Massachusetts lawmakers proposed an amendment on Wednesday that would give residents 10 additional days to vote before a scheduled election.
Currently, voters who are unable to participate in a scheduled election are able to request ballots, but must give a reason for why they are doing so. With the proposed amendment, residents would no longer need to provide a reason for why they may need to vote on a date earlier than Election Day.
Michael Tolley, political science professor at Northeastern University, said the amendment is sensible reform because early voting leads to turnout increase and shorter lines.
“Massachusetts joins the 30 or so states that have already given voters the opportunity to vote on the Saturday before if that is more convenient than voting on Election Day,” he said. “I predict that the [residents] of Massachusetts would be more inclined to adopt measures that improve voter turnout than some other states that are moving toward voter IDs and other barriers to voting.”
In order to pass, lawmakers must approve the amendment in the current session of the Legislature as well as the next session in 2015. Residents of Massachusetts will be able to vote early beginning in 2020, as long as the amendment continues to move forward and is ratified by the Commonwealth’s voters.
Mass. Sen. Sal DiDomenico said he supports the amendment.
“I think it’s a good amendment,” he said, “It encourages people to vote and get involved in the legislative process and I definitely support getting more people engaged in the process.”
Northeastern University political science professor Michael Dukakis, who is also former governor of Massachusetts and ran for U.S. President in 1988, said the amendment has been successful in other states.
“It has worked well in the states that already have it and has made it possible for a lot of people to vote who had difficulty doing so because of their work schedules and other responsibilities,” he said.
Dukakis said there are no disadvantages to the amendment and he believes it will encourage larger voter turnouts, especially among people who have not registered or have not voted often.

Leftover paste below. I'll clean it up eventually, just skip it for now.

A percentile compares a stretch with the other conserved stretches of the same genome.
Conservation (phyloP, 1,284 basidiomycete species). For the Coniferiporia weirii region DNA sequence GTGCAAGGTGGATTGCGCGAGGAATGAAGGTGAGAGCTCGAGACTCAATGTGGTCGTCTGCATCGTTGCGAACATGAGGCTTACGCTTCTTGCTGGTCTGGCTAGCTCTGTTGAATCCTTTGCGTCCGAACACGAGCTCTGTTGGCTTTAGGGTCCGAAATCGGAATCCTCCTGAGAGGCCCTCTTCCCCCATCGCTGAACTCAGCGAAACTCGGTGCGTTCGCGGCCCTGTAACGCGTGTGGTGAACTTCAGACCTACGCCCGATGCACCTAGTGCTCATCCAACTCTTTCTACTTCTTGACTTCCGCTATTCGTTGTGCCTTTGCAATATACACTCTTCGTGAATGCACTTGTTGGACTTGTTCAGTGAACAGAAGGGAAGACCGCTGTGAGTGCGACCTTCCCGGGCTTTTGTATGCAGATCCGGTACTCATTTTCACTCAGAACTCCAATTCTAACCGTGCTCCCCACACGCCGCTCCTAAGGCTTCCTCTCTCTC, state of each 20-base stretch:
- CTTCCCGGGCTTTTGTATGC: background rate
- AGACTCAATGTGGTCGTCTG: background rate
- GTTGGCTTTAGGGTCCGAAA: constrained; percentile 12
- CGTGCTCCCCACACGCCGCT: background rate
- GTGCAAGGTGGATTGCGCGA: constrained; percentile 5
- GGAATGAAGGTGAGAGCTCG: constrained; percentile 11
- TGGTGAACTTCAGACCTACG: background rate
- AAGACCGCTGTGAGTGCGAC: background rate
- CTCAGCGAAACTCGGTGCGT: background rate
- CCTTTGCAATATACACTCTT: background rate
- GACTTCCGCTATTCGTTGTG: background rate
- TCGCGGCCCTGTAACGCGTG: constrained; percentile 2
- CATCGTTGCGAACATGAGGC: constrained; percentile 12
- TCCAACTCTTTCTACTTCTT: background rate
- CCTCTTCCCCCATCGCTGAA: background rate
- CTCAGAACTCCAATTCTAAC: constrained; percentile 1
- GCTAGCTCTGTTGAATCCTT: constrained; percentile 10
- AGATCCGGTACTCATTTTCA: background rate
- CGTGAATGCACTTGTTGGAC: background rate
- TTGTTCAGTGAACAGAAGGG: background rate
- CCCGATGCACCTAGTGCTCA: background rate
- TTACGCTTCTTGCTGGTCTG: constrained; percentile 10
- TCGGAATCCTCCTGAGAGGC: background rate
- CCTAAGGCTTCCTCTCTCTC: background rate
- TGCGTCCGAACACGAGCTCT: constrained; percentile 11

“If 2012 is any indication of what is likely to happen, we will have larger turnouts,” he said. “Of course, that puts a premium on candidates and parties’ actively organizing at the precinct level, encouraging people to register and vote early and helping them get to the early polling locations.”
Some residents said they were supportive of the proposed amendment.
Sharon Bazarian, 56, resident of the South End, said there are many advantages to the amendment.
“I see no disadvantages,” she said. “I think people are so busy, so it’s a good thing. It gives them the opportunity to vote, and … it encourages them to vote.”
Carol Thompson, resident of Brighton, said she was worried about voting fraud.
“There would definitely have to be strong security around it so that people couldn’t get more than one ballot, like barcode scans or something,” she said. “That would probably cost more money, [but] anything that can cut down on the voting station congestion is a smart, workable idea.”
Alan Trautmann, 57, resident of Dorchester, said although the amendment will not affect him, he believes it will make it easier for many people.
“I wouldn’t say that it would change things, unless it would make voting lines shorter and the whole process easier,” he said. “Where I vote in Dorchester, I never have to wait in line, so it’s never been a big problem. It’s been actually really easy in every election I’ve ever voted in.”